J c o n n b a l ( k ) = α = a , b , c β = b , c , a w c o n n b a l ( P g r i d , α ( k + 1 ) ) P g r i d , β ( k + 1 ) ) ) 2 + α = a , b , c β = b , c , a w c o n n b a l ( Q g r i d , α ( k + 1 ) ) Q g r i d , β ( k + 1 ) ) ) 2 .

2.5. Cost Function for the Interconnected Mode

The interconnected mode can be considered as a hybrid mode between the connected and the islanded mode, since a main grid which imposes the references in voltage and frequency does not exist, but there can be energy exchange between the interconnected microgrids. Due to the fact that there is not a main grid, both microgrids have to work controlling the voltage and the frequency, the so-called multi-master mode.
min s ( k ) J i n t e r ( X ) ( k ) = min s ( k ) J i s l ( X ) , w a v e ( k ) + J i s l ( X ) , h a r m ( k ) + J i s l ( X ) , b a l ( k ) + γ = a , b , c ( i γ ( X ) > ( Y ) ( k ) ) 2 .
The notation ( X ) refers to the microgrids (A) and (B) and the terminology ( X ) > ( Y ) makes reference to the exchange between the microgrid (X) and the microgrid (Y), being i ( X ) > ( Y ) e x c h the exchanged current between the microgrid (X) and the microgrid (Y). Notice that this term achieves to synchronize in frequency both microgrids and also to equilibrate the voltage magnitude between both microgrids without being necessary any kind of communication between the interconnected microgrids.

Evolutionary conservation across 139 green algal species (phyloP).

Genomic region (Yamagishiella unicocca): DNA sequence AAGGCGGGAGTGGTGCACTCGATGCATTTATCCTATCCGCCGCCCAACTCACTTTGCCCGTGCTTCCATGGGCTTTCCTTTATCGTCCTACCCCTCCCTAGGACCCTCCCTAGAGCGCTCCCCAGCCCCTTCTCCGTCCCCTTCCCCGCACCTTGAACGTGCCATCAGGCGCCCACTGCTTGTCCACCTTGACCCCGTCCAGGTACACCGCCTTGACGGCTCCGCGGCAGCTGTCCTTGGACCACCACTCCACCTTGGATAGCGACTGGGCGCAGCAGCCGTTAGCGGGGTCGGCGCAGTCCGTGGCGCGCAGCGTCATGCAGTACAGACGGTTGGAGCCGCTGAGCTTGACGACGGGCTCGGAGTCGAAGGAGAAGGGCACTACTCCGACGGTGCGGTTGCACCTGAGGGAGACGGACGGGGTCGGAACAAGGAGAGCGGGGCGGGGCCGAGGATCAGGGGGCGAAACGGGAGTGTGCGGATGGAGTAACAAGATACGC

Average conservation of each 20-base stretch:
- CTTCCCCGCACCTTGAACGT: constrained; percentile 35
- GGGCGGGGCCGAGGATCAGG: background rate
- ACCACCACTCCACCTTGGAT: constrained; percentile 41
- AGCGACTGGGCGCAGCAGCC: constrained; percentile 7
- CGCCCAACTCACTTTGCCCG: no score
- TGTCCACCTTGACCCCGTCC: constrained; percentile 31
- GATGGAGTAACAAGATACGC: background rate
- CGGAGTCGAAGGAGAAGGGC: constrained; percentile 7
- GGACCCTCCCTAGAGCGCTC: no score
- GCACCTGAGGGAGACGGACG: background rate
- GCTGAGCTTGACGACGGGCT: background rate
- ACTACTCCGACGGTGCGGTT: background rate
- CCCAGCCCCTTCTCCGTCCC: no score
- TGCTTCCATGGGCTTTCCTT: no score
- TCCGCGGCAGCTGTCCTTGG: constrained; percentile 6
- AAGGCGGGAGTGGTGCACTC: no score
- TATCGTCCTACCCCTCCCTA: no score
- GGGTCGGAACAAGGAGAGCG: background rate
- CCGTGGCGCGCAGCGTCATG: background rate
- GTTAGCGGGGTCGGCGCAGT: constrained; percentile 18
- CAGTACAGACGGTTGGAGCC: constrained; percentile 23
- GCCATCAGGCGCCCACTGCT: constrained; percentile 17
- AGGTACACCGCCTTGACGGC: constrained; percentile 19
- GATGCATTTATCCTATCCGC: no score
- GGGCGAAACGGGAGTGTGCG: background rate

3. Simulation Results

The simulations are carried out using MATLAB/Simukink/Simpower©. The simulation is run each T s i m u l a t i o n = 1 μs. The controller acts with a sample time of T s = 20 μs. The different values for the simulation and power inverter components are exposed in Table 1.